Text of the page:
Ex-city official signals plea deal coming in federal bribery case

Former deputy aviation commissioner William Helm is accused of bribing ex state Sen. Martin Sandoval for help in approving a construction project.

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William Helm leaves the Dirksen Federal Courthouse March 10, 2020, after pleading not guilty to a charge he offered a bribe to former state Sen. Martin Sandoval involving a state road construction project.

William Helm walks out of the Dirksen Federal Courthouse March 10 after pleading not guilty to a charge that he offered a bribe to former state Sen. Martin Sandoval to help in a construction project.

Ashlee Rezin Garcia / Sun-Times file

A former top city official charged with bribing disgraced ex-state Sen. Martin Sandoval has indicated he’s closing in on a plea deal with federal prosecutors in the case.

In a joint status report filed Friday, prosecutors and an attorney for William Helm — a former deputy commissioner of Chicago’s Department of Aviation — said they “anticipate that this case will be resolved without a trial” and requested a status hearing this fall. 

Helm’s name popped up repeatedly in a series of sweeping public corruption investigations until prosecutors charged him in March. The old-school political operative has pleaded not guilty

His indictment revolves around an East Dundee construction company which sought approval from the Illinois Department of Transportation in 2017 “for signalization and roadwork” and then retained Helm and his consulting company to help secure that approval.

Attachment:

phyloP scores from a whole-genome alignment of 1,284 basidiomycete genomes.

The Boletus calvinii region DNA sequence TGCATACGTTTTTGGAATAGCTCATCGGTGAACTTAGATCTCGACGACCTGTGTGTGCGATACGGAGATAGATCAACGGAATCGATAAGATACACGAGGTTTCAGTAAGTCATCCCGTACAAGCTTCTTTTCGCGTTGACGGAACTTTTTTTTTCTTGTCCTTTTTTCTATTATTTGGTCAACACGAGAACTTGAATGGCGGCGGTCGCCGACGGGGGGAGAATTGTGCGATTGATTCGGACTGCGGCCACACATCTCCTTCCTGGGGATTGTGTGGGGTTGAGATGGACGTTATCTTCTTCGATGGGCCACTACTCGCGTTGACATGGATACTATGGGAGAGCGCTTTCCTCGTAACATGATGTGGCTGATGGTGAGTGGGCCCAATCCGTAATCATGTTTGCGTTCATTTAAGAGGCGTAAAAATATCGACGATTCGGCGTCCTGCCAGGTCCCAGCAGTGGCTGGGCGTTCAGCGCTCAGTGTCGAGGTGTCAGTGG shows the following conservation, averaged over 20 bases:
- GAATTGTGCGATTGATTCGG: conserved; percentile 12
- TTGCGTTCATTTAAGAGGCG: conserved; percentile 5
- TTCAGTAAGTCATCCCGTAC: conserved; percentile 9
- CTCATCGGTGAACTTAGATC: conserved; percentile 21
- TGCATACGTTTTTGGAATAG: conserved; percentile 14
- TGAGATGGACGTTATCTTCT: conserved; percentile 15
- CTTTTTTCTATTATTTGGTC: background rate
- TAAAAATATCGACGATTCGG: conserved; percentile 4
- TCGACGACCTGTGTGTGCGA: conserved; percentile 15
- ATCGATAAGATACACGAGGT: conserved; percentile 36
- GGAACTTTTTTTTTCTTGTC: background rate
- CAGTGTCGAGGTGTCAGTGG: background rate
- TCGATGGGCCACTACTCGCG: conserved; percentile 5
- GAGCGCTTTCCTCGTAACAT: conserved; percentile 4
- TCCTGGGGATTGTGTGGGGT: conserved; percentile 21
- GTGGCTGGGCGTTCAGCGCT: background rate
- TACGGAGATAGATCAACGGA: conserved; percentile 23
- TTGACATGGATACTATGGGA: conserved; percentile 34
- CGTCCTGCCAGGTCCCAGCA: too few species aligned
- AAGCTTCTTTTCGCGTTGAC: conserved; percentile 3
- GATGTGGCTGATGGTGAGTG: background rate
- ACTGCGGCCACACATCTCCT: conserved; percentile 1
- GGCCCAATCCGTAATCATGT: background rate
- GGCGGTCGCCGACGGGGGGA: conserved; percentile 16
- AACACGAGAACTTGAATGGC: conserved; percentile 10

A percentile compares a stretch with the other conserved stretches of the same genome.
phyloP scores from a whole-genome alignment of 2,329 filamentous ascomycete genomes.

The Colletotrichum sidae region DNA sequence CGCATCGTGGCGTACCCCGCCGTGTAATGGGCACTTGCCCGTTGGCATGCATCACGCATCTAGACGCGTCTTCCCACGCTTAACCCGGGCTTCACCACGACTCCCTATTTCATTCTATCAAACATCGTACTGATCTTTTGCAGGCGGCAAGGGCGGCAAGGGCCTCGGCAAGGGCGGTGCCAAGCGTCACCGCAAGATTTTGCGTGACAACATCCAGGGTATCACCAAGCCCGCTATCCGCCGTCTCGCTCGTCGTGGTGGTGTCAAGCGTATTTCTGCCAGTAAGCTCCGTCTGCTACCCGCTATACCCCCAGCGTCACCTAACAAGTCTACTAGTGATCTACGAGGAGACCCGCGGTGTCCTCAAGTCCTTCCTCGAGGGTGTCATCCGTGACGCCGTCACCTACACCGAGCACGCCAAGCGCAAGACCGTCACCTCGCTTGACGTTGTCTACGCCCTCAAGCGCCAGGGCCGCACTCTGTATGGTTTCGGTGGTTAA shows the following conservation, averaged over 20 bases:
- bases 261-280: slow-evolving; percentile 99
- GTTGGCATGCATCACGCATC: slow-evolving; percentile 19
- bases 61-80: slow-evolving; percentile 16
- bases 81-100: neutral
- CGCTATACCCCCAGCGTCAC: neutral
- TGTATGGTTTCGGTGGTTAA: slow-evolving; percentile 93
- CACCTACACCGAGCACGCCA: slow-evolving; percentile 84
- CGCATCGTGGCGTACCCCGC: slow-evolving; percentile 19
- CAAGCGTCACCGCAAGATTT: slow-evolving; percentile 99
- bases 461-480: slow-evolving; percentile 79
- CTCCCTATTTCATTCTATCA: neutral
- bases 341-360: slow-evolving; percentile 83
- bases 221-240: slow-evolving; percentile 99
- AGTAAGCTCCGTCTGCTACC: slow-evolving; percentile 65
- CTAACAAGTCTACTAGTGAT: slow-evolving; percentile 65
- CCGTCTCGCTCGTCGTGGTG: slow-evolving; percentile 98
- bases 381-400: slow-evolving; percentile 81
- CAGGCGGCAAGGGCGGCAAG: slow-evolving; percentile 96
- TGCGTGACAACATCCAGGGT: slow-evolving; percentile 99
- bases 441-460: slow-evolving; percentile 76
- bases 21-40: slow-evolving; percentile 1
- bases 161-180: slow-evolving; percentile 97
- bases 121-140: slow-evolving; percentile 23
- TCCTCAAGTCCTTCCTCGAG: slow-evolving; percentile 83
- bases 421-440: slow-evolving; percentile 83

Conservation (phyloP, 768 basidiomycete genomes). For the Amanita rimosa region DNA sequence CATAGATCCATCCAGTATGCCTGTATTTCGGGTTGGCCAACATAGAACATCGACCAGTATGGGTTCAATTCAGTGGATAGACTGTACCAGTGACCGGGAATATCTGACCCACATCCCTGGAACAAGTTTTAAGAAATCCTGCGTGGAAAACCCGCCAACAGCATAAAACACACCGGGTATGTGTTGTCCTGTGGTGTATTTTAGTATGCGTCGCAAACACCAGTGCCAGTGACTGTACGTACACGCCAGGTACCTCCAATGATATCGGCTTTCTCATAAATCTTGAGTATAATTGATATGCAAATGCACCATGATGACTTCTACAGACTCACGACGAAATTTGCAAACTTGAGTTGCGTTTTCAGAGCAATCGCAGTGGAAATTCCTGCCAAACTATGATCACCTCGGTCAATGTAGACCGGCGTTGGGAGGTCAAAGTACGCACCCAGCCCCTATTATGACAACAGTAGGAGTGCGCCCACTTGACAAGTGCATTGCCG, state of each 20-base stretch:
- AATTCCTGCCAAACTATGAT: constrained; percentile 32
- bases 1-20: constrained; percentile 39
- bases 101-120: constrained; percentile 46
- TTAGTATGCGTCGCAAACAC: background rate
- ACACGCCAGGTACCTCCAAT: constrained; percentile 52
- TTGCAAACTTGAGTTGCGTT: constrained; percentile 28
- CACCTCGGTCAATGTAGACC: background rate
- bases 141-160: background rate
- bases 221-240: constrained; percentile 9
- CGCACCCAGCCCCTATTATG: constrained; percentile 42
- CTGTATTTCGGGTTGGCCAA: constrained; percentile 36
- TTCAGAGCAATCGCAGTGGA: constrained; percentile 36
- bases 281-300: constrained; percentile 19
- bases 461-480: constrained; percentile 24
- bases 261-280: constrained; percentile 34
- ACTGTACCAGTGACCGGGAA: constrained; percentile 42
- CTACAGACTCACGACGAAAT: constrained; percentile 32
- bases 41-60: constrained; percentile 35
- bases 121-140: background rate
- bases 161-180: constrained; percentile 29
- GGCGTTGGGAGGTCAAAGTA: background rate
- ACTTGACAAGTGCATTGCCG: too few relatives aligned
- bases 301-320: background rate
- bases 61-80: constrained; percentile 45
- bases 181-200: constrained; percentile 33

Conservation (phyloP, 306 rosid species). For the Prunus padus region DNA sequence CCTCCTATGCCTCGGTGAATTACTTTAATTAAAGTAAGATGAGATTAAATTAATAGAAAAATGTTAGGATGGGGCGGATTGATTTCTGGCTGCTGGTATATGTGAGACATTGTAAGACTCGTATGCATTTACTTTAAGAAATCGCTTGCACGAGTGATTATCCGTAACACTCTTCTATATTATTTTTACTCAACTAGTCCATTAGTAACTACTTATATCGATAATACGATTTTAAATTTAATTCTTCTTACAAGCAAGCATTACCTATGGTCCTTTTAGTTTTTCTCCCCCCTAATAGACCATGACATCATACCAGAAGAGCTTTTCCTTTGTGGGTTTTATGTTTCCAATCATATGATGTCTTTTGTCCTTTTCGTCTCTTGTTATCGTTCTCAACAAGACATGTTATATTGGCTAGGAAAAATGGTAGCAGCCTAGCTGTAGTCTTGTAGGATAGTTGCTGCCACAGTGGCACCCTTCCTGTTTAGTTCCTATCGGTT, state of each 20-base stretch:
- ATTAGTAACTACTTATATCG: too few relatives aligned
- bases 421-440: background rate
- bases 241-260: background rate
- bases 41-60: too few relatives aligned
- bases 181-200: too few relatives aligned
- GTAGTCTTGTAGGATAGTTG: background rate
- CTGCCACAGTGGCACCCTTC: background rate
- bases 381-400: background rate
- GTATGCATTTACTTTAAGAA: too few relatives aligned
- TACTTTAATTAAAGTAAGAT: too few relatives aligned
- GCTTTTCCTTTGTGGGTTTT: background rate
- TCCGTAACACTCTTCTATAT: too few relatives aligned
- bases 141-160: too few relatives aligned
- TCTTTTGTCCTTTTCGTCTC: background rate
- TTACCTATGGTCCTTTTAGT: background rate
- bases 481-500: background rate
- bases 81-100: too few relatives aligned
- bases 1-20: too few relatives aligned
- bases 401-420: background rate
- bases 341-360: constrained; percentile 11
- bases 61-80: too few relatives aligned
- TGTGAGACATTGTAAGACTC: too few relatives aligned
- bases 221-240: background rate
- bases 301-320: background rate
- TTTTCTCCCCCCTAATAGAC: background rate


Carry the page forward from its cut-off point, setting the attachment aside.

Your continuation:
Sandoval was then head of the state Senate’s transportation committee and “in a position to assist,” according to the indictment.

Helm allegedly offered Sandoval an unspecified amount of money to secure IDOT approval, according to the indictment. 

The company that retained Helm is not named in the indictment, but a source said it is owned by a member of the Palumbo family. Neither the company nor any of its owners have been accused of wrongdoing. 

Palumbo Brothers Inc. was once considered among the biggest road builders in Illinois. It was swept up in a federal investigation in the 1990s that put some members of the family behind bars.

Sandoval has already pleaded guilty in a separate case and agreed to cooperate with prosecutors. In his plea agreement, he admitted he had “accepted over $250,000 in bribes as part of criminal activity that involved more than five participants.”

Helm also worked as a paid sales representative for the red-light camera company SafeSpeed while on the city payroll, the Chicago Sun-Times has reported. 

On Friday, Crestwood Mayor Louis Presta was hit with federal bribery charges for allegedly seeking and receiving benefits from SafeSpeed in exchange for expanding the company’s services in the southwest suburb. SafeSpeed has denied any wrongdoing.

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